Depp finds much to be afraid of, and fond of, in a man who purposefully pursues an outsized legacy and myth for himself, and brings a grim vulnerability to confronting the darkest sides of Dillinger’s fantasy. Dillinger could rob a bank in 100 seconds flat, but the 24-frames-per-second of the big screen proves faster. Together, Mann and Depp nail the lucid-dream quality of Dillinger’s last night alive. But Depp doesn’t always feel like the sparking live wire Dillinger had to be and occasionally lacks the requisite zip he brought to parts before his paycheck generally became a punchline.

However, Depp feels eternally dangerous compared to Christian Bale, as bafflingly bland here as he’s ever been. He plays Melvin Purvis, a backwoods Fed tabbed to take down Dillinger by J. Edgar Hoover, played by Billy Crudup with a maddening accent akin to a British Squiggy. (A side note: Between this portrayal and the hilariously bad prosthetics of both J. Edgar and Judas and the Black Messiah, maybe people should just give Hoover a rest on the big screen.)

Purvis’ life (and death) could make for fascinating material, but the movie plays that plot down to Bale’s flatliner levels. Neither does it find much pulse in the idea that both Dillinger and Purvis are smarter-than-average hillbillies — twinned opposites. Instead, Purvis becomes a cipher embodying the “progressive” efforts of the Feds to round up Dillinger and his gang.

Public Enemies crackles whenever Depp shares a scene with Oscar winner Marion Cotillard as Dillinger’s paramour, Billie Frechette. In a meeting that’s sexually and sociologically charged, a luminous Cotillard matches Depp gleam for gleam, and when he holds out a red coat for her, it’s like a toreador bracing for a bull’s charge.

Billie’s trust in Dillinger is no less tenuous than that of his most recent jailbreak partners. In a later scene others would overact with trembling bravado, Cotillard easily persuades the audience that she’s a woman who knows the risks of this ride. An admittedly low bar to clear for this particular director, but Cotillard unmistakably has the best role for a woman in any Michael Mann production.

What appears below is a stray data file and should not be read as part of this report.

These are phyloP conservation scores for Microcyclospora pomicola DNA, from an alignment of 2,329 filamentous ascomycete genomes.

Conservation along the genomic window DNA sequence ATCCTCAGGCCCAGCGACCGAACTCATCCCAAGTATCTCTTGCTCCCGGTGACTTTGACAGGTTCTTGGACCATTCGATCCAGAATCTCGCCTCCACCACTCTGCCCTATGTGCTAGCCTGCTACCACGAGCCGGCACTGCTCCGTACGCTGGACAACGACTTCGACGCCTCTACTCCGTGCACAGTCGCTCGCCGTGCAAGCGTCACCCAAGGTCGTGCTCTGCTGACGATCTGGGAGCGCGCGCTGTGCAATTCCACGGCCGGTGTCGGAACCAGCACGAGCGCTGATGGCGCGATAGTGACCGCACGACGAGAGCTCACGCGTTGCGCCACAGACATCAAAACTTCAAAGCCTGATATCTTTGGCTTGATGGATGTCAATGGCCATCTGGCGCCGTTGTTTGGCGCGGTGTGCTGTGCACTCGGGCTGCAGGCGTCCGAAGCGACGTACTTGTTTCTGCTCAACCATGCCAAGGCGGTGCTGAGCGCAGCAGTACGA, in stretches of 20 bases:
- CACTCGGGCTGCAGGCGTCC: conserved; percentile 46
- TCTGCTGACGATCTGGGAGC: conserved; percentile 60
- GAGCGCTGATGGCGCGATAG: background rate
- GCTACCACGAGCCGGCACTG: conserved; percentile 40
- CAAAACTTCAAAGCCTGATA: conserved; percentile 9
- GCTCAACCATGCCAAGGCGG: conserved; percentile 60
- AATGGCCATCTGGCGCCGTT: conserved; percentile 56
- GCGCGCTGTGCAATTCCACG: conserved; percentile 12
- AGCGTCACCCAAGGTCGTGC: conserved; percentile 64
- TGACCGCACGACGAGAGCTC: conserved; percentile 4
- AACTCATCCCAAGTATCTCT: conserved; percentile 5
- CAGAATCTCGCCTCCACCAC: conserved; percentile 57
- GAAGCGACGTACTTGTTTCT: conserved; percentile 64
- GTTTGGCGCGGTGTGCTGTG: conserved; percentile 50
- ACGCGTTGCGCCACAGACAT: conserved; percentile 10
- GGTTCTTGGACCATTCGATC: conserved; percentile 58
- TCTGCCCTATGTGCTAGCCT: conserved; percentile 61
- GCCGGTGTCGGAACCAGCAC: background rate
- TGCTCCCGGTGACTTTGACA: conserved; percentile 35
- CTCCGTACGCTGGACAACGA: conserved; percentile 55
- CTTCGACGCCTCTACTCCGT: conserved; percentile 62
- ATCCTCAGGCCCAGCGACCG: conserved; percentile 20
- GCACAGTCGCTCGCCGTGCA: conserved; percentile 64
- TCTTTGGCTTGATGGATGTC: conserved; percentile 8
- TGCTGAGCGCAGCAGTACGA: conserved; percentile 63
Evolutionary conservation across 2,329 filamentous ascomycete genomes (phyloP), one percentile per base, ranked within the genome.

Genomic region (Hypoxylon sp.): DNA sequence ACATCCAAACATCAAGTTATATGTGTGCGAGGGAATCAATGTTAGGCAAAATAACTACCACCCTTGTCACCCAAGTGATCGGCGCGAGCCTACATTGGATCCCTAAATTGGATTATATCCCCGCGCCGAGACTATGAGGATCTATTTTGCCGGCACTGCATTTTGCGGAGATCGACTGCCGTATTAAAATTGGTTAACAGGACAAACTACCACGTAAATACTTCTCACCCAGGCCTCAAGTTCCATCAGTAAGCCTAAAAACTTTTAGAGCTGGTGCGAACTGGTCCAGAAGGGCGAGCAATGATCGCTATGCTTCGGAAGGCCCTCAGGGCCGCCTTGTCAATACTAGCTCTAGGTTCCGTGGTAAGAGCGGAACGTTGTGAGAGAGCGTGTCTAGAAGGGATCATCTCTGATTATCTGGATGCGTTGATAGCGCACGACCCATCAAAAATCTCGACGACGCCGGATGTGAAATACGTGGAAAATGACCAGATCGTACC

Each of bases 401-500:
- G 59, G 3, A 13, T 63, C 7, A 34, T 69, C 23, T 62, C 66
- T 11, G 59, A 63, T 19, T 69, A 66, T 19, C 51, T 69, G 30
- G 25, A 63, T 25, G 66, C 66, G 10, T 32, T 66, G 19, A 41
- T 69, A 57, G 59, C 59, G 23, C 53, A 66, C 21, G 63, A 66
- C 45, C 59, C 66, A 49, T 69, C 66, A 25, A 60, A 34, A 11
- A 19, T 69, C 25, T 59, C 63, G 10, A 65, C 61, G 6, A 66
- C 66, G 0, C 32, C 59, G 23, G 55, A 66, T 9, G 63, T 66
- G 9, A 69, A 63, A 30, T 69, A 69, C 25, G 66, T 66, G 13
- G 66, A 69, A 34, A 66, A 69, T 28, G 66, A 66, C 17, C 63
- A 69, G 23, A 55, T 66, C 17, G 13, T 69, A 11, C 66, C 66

True to his form, he punctuates Public Enemies with stunning action scenes of choreographed chaos and brief, but memorable, turns by tertiary players.

A safe-house shootout depicts the treacherousness of turning a back to a friendly façade. Dillinger’s second prison break is a masterfully timed sequence of shuffling, scampering and strategy. And the movie’s centerpiece is a Wisconsin-woods shootout in which entrails of fog roll through the foothills, bullets whomp dirt, and the fire-spitting Tommy Guns’ reports are like tennis rackets clapped in an eardrum.

And even in a film so orbited around Depp and Cotillard, a handful of actors stand out: Peter Gerety’s pontificating lawyer for Dillinger; Stephen Graham’s wantonly destructive “Babyface” Nelson; Jason Clarke as loyal right-hand man “Red” Hamilton; and Stephen Lang as Texas-Ranger-turned Fed Charles Winstead.

Public Enemies is no masterpiece — unwieldy, patchy in parts and puts too soft a focus on the G-men tracking Dillinger. In that regard, it’s also no Heat. But call it Warmth, with a myth-making dash of The Assassination of Jesse James By the Coward Robert Ford.

That’s because it bulks up, with appropriately (and, for Mann, atypically) Midwestern muscle, from a violent version of The Aviator into something like Mann’s Gangs of New York. Always compelling, if a tad too composed, Public Enemies is Mann’s period-piece foray into his pantheon of poetic violence.